We have welcomed the ‘Living Classrooms’ scheme from the RSPB and Field Studies Council and have again called for outdoor learning to be placed on the National Curriculum. You will recall that our own proposals were unanimously adopted by the Children, Schools and Families Select Committee on Outdoor Education in 2010.
With 92 per cent of parents wanting their children to have more opportunities to get into the countryside to learn about farming and nature and 85 per cent of children wanting to take part in countryside activities through school, the Countryside Alliance believes that an entitlement to outdoor learning should be created within the National Curriculum.
The Alliance recognises that learning outside the classroom, not only gives children the building blocks for life; it gives them a practical understanding of the world around them, builds self-confidence and develops a sense of responsibility.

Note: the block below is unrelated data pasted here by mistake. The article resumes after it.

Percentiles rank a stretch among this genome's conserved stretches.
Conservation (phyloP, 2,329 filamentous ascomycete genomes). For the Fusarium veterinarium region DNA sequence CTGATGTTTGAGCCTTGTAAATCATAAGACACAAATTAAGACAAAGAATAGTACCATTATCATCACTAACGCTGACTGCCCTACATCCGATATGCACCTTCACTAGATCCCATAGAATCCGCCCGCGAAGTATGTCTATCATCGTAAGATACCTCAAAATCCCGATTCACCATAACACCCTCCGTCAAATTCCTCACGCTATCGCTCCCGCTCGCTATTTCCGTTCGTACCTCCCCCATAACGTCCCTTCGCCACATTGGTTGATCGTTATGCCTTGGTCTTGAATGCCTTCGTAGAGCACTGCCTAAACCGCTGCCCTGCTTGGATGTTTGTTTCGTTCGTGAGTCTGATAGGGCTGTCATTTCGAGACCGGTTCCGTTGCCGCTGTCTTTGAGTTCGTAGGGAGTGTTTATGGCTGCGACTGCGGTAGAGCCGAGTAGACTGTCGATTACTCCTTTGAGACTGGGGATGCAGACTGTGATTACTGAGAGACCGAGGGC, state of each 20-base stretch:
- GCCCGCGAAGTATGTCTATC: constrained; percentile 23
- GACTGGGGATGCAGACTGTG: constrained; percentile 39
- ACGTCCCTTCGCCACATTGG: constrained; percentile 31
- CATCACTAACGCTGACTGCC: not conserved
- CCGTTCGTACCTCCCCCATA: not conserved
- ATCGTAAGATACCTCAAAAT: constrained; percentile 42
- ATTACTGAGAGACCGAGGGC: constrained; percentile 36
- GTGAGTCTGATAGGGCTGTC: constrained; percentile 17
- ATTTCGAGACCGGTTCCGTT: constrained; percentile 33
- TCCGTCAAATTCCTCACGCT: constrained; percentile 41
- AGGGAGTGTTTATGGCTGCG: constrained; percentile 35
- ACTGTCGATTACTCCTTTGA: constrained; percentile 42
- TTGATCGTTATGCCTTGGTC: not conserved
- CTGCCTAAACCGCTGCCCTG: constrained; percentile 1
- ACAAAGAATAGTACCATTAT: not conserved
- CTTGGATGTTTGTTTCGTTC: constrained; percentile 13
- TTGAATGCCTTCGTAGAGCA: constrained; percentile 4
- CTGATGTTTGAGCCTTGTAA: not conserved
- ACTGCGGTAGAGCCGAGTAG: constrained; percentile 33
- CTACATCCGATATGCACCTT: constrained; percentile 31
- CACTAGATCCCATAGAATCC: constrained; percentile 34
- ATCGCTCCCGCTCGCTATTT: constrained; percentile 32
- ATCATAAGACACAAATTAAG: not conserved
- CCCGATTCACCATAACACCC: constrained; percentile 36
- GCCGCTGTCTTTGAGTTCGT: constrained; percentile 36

Learning outside the classroom is as vital to a child’s education as learning their times tables. Alongside the considerable health and well-being benefits of spending time in the natural environment, there is also evidence that today’s children are becoming dangerously ignorant of rural issues.
The recently published Natural Environment White Paper has made some promising commitments to increase outside learning for school children. The Countryside Alliance welcomes the Government’s recognition of the importance of this issue and calls on the Secretary of State for Education to endorse the proposals for outdoor education contained in Defra’s White Paper.
The Countryside Alliance Foundation launched its report ‘Outdoor Education: the countryside as a classroom’ in 2010. The report highlighted the strong desire for outdoor learning among teachers and children, but also the continuing concerns about health and safety which can limit children’s access to the countryside.
Three quarters of teachers say that health and safety is the main barrier to school visits, but only 364 legal claims were made between 1998 and 2008 for injuries sustained by children, with under half resulting in payouts. On average only £293 of compensation was paid out each year by local authorities.
Visit The Countryside Alliance Foundation’s Countryside Investigators interactive website and teaching resource